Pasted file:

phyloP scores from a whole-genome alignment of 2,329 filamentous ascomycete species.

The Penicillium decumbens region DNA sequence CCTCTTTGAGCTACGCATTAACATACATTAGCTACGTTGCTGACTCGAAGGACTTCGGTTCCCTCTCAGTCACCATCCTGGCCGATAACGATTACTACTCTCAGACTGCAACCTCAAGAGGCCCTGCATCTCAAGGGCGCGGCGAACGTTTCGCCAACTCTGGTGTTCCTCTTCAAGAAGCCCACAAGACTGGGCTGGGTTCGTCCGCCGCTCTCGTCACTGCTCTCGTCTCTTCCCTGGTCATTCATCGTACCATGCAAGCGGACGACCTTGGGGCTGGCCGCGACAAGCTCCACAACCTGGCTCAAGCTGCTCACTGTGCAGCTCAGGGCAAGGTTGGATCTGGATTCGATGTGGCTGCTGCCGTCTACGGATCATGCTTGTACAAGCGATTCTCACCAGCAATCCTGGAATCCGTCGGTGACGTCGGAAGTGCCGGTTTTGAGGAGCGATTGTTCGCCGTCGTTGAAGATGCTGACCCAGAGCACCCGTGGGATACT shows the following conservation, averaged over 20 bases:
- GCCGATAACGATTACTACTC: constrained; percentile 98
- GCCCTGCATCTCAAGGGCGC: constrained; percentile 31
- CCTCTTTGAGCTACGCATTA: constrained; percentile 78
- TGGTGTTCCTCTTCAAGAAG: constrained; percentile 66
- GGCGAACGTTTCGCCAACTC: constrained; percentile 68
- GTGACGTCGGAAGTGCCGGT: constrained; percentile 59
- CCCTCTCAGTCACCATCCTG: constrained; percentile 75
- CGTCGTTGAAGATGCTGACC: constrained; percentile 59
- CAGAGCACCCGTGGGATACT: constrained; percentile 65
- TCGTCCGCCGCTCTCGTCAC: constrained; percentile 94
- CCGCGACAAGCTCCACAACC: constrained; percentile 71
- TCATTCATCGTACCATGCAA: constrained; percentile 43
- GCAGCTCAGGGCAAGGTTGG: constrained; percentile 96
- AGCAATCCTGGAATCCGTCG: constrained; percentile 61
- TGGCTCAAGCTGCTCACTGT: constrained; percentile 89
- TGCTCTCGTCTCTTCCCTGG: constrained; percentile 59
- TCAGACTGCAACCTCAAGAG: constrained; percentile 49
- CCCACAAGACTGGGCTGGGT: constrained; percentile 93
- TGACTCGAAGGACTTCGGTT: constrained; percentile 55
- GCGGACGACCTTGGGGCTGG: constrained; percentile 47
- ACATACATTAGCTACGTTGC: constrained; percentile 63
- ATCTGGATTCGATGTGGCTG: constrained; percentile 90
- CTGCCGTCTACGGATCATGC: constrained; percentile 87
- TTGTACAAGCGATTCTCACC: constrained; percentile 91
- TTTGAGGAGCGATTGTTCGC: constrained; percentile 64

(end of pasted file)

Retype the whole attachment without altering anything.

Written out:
phyloP scores from a whole-genome alignment of 2,329 filamentous ascomycete species.

The Penicillium decumbens region DNA sequence CCTCTTTGAGCTACGCATTAACATACATTAGCTACGTTGCTGACTCGAAGGACTTCGGTTCCCTCTCAGTCACCATCCTGGCCGATAACGATTACTACTCTCAGACTGCAACCTCAAGAGGCCCTGCATCTCAAGGGCGCGGCGAACGTTTCGCCAACTCTGGTGTTCCTCTTCAAGAAGCCCACAAGACTGGGCTGGGTTCGTCCGCCGCTCTCGTCACTGCTCTCGTCTCTTCCCTGGTCATTCATCGTACCATGCAAGCGGACGACCTTGGGGCTGGCCGCGACAAGCTCCACAACCTGGCTCAAGCTGCTCACTGTGCAGCTCAGGGCAAGGTTGGATCTGGATTCGATGTGGCTGCTGCCGTCTACGGATCATGCTTGTACAAGCGATTCTCACCAGCAATCCTGGAATCCGTCGGTGACGTCGGAAGTGCCGGTTTTGAGGAGCGATTGTTCGCCGTCGTTGAAGATGCTGACCCAGAGCACCCGTGGGATACT shows the following conservation, averaged over 20 bases:
- GCCGATAACGATTACTACTC: constrained; percentile 98
- GCCCTGCATCTCAAGGGCGC: constrained; percentile 31
- CCTCTTTGAGCTACGCATTA: constrained; percentile 78
- TGGTGTTCCTCTTCAAGAAG: constrained; percentile 66
- GGCGAACGTTTCGCCAACTC: constrained; percentile 68
- GTGACGTCGGAAGTGCCGGT: constrained; percentile 59
- CCCTCTCAGTCACCATCCTG: constrained; percentile 75
- CGTCGTTGAAGATGCTGACC: constrained; percentile 59
- CAGAGCACCCGTGGGATACT: constrained; percentile 65
- TCGTCCGCCGCTCTCGTCAC: constrained; percentile 94
- CCGCGACAAGCTCCACAACC: constrained; percentile 71
- TCATTCATCGTACCATGCAA: constrained; percentile 43
- GCAGCTCAGGGCAAGGTTGG: constrained; percentile 96
- AGCAATCCTGGAATCCGTCG: constrained; percentile 61
- TGGCTCAAGCTGCTCACTGT: constrained; percentile 89
- TGCTCTCGTCTCTTCCCTGG: constrained; percentile 59
- TCAGACTGCAACCTCAAGAG: constrained; percentile 49
- CCCACAAGACTGGGCTGGGT: constrained; percentile 93
- TGACTCGAAGGACTTCGGTT: constrained; percentile 55
- GCGGACGACCTTGGGGCTGG: constrained; percentile 47
- ACATACATTAGCTACGTTGC: constrained; percentile 63
- ATCTGGATTCGATGTGGCTG: constrained; percentile 90
- CTGCCGTCTACGGATCATGC: constrained; percentile 87
- TTGTACAAGCGATTCTCACC: constrained; percentile 91
- TTTGAGGAGCGATTGTTCGC: constrained; percentile 64